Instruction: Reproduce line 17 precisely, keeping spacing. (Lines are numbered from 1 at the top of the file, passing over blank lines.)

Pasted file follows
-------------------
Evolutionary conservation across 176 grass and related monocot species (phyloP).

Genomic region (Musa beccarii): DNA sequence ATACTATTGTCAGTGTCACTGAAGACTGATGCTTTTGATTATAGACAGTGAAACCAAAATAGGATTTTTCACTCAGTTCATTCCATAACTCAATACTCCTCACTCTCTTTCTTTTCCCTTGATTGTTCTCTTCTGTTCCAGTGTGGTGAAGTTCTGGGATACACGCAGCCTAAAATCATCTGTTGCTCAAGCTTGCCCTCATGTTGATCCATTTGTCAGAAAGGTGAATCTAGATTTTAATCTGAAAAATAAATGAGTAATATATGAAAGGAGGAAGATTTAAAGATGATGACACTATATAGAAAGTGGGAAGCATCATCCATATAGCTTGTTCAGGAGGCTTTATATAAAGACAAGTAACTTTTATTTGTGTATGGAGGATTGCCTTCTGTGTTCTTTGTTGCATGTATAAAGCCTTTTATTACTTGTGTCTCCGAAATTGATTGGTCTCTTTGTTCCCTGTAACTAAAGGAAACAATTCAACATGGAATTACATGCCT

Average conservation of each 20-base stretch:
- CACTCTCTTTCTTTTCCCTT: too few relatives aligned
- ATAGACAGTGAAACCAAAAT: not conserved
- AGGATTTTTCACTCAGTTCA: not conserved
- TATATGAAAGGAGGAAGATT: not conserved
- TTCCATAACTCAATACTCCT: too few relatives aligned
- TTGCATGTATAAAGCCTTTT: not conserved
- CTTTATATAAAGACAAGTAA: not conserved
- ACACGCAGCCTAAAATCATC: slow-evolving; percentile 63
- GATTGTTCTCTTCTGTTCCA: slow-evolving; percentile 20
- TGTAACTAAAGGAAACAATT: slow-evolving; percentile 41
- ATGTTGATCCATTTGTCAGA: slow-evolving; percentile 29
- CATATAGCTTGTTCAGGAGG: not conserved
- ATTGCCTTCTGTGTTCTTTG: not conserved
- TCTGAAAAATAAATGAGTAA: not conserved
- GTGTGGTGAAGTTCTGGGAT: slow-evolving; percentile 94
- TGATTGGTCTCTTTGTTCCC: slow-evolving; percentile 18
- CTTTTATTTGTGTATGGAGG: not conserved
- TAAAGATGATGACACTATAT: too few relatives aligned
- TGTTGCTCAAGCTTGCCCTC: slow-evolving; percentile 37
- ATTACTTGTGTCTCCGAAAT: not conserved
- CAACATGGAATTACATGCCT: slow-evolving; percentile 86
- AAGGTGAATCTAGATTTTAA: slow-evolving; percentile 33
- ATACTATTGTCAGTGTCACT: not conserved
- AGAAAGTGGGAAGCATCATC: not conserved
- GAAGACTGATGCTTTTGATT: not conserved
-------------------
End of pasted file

- TCTGAAAAATAAATGAGTAA: not conserved